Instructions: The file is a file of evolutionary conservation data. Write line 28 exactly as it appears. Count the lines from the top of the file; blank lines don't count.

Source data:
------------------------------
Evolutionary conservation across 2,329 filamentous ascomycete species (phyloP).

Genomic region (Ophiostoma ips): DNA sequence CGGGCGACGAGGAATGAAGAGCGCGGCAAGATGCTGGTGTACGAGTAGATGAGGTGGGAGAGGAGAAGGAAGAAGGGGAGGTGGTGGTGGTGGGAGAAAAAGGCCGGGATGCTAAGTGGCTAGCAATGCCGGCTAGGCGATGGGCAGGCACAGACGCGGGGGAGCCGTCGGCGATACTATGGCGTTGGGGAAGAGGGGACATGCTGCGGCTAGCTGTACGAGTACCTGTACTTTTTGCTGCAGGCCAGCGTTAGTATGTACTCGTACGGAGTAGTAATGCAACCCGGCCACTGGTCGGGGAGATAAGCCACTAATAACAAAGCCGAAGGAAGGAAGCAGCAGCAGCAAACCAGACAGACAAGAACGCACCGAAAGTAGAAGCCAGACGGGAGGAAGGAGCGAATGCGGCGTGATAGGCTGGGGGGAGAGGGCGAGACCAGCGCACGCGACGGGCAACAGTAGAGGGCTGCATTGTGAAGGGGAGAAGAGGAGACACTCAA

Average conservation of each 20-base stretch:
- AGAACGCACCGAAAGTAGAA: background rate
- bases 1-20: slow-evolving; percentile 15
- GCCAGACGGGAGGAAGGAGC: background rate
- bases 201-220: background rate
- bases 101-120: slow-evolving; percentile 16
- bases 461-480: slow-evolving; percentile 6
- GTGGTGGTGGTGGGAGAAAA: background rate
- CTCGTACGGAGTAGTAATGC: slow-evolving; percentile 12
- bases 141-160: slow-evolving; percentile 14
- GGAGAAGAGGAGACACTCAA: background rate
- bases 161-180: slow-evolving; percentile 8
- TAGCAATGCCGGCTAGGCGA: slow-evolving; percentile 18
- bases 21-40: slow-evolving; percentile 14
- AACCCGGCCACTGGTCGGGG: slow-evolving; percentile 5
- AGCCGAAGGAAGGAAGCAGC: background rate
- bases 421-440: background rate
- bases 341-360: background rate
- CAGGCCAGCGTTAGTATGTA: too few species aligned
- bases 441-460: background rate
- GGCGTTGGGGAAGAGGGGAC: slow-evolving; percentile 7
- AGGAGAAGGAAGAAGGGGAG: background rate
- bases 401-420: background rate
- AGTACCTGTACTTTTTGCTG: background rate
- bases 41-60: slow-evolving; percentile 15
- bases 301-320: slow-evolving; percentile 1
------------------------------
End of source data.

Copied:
- bases 301-320: slow-evolving; percentile 1